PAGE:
Getting Ready for the New School Year
Over the past few months, school districts have had to transition to distance learning, which meant deploying tablets, computers, Internet hotspots, and other devices to students and teachers. In many cases this was a stopgap measure to continue learning through the end of the school year. However, given the uncertainty surrounding the return to school campuses, distance learning and the required supporting technological resources will remain critical moving forward.
As the General Fund and other fund balances used to make initial purchases face increased pressure from potential State budget cuts, a recurring question we’ve heard is, “I need to purchase more devices and equipment for distance learning, but my General Fund is hurting… Can I use bond funds?”
The answer is Probably Yes - one potential solution for districts with remaining authorization or those seeking bond ballot measures is to fund some of these devices and infrastructure improvements through the issuance of properly structured general obligation bonds.
While most people would not consider taking out a 30-year second mortgage on their home to buy a computer, Proposition 39 school bonds can address technology needs. School bonds do not have a fixed term, like the 15- or 30-year loan term of a home mortgage. Instead, most school bonds are sold as a combination of multiple loans (maturities) beginning with a one-year maturity, and then include additional maturities in 12-month increments all the way to the final maturity.
This flexibility permits a new bond issuance to be structured with bifurcated maturities, where the short-term maturities, typically from one to five years, are sold as a separate series to fund technology, devices and equipment. The longer maturities, those that mature in six years and beyond, are used to fund school facilities construction and modernization projects. This approach, which must be approved by the District's bond counsel, facilitates the purchases of equipment with a short useful life such as tablets and computers with short-term bonds, and funds facility projects with a long useful life using longer-term bonds.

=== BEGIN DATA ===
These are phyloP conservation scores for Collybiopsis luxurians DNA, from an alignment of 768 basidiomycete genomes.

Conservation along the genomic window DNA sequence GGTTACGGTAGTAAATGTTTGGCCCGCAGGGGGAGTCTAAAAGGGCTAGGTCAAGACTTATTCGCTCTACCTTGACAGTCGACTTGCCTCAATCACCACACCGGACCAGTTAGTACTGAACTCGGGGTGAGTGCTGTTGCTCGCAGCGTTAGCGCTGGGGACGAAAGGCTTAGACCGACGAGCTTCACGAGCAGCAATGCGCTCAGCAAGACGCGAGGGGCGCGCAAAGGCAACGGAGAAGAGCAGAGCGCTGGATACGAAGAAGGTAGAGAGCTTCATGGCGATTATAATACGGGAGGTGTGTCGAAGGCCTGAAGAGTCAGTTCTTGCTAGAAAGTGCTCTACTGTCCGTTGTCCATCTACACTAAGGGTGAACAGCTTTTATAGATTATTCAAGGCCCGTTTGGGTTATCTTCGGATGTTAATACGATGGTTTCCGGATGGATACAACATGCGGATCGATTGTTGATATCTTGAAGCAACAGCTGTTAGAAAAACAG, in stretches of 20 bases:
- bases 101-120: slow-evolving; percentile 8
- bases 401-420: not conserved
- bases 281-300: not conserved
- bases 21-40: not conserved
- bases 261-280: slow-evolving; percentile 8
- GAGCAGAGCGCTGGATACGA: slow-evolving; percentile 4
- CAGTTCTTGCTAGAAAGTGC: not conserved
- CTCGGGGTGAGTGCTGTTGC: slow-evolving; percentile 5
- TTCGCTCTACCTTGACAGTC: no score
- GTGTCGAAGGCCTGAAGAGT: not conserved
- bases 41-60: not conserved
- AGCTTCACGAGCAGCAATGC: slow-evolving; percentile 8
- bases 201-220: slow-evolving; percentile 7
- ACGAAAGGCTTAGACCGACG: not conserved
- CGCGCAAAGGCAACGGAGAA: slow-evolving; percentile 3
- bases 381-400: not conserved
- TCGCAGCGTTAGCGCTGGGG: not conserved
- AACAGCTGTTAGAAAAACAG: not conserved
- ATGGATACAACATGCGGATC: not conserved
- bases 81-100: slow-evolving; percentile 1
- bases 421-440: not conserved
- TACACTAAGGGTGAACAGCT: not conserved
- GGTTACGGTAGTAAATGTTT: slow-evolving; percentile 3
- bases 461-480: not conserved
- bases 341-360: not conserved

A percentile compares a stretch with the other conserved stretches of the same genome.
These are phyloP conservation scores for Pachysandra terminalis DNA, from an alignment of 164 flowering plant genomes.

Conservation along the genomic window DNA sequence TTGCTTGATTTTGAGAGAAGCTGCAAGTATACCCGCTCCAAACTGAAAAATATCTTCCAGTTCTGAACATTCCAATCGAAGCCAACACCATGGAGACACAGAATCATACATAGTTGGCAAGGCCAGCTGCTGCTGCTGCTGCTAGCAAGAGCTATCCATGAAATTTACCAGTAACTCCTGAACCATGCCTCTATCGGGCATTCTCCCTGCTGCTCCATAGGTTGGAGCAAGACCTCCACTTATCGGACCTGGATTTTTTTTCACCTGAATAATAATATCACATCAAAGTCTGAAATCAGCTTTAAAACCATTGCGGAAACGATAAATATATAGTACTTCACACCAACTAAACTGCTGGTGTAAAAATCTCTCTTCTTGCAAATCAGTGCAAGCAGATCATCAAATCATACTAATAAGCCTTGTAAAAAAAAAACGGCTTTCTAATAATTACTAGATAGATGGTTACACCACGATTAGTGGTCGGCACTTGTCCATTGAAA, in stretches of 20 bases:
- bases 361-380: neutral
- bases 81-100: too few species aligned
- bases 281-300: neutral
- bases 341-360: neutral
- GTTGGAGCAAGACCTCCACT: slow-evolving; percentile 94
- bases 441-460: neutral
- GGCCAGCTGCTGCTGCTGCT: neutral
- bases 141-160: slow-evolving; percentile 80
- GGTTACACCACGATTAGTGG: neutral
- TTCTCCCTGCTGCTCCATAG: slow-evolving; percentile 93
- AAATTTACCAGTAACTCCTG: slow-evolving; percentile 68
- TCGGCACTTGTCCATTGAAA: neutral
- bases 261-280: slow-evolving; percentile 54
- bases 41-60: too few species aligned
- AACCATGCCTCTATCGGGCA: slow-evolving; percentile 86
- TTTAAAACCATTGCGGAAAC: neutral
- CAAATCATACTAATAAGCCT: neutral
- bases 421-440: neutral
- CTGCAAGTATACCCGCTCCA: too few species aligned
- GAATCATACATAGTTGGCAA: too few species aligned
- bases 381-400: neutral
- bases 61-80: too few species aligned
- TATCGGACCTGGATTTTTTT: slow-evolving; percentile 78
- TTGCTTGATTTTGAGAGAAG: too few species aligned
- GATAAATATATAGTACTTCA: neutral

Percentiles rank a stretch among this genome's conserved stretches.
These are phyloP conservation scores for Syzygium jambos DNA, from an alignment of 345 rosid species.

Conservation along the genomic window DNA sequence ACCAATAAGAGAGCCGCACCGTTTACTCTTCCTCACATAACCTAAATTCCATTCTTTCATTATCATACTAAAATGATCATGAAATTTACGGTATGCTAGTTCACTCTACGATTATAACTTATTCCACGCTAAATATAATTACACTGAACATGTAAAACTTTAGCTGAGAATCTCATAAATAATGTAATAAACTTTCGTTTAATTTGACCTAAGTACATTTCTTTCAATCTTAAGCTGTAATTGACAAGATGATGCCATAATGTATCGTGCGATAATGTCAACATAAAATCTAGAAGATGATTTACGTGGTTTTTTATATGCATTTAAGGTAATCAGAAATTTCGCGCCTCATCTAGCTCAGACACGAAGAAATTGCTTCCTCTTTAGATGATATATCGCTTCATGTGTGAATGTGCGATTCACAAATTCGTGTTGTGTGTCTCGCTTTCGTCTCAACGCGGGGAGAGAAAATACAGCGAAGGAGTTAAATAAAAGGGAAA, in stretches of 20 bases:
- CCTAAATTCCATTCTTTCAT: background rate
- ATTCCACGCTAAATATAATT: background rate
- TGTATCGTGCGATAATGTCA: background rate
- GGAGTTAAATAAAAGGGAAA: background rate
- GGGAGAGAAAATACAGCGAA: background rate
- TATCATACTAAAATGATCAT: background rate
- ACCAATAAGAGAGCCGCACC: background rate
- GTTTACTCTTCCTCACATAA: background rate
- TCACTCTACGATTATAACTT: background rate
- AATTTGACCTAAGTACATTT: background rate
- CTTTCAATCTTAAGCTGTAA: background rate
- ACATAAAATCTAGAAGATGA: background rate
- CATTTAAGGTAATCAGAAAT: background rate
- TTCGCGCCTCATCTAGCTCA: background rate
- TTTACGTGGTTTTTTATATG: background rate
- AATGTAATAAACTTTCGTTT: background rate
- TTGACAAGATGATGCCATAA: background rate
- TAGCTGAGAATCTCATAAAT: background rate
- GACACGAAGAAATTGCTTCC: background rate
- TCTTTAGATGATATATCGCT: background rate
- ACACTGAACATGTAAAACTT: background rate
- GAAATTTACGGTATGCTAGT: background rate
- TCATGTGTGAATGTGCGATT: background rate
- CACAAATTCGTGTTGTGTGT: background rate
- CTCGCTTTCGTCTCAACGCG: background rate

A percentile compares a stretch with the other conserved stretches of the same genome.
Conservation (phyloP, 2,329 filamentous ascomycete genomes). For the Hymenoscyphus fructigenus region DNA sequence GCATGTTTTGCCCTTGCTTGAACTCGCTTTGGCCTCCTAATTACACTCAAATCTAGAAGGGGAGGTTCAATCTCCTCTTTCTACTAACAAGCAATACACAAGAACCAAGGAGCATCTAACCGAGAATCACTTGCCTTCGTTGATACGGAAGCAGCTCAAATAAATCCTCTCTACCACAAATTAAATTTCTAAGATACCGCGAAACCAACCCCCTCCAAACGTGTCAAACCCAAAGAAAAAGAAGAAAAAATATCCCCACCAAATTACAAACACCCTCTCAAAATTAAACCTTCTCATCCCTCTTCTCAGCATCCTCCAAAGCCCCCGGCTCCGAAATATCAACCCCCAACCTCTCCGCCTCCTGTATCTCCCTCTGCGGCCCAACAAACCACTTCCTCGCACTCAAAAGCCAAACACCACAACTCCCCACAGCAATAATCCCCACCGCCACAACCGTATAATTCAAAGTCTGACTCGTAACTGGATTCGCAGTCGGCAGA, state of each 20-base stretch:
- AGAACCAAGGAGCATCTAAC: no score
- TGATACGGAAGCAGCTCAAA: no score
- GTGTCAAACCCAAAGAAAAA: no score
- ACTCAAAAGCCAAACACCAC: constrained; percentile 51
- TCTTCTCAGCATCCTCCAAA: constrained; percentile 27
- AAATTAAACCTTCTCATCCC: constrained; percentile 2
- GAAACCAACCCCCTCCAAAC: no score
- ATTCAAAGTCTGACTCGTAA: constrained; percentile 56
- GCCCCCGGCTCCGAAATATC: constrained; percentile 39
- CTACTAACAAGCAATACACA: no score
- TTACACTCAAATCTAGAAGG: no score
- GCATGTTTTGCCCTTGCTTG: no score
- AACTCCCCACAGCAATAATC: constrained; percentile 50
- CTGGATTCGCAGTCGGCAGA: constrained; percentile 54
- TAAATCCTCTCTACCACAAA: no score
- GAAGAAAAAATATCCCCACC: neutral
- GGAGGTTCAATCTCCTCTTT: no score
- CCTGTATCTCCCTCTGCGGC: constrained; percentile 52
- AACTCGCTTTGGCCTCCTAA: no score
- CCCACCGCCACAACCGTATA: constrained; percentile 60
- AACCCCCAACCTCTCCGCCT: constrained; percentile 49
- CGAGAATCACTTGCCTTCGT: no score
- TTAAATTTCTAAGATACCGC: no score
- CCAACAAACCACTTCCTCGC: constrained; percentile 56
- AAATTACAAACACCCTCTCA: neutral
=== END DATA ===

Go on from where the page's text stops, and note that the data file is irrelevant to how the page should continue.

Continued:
CFW introduced this approach to funding devices and equipment to our clients over a decade ago and can assist your District in tailoring a bond sale to best meet your short term and long-term capital needs. We know that many school districts are struggling with how to support the technology needs of students and families, while contending with unexpected budget cuts, and we know that now, more than ever, you need proven advice to help meet your needs. CFW’s professionals have served California school districts for over 30 years and we are ready to share our experience to assist your District, especially during this challenging time. Feel free to give us a call at (510) 596-8170 or send us an email at email@example.com.
Executive Vice President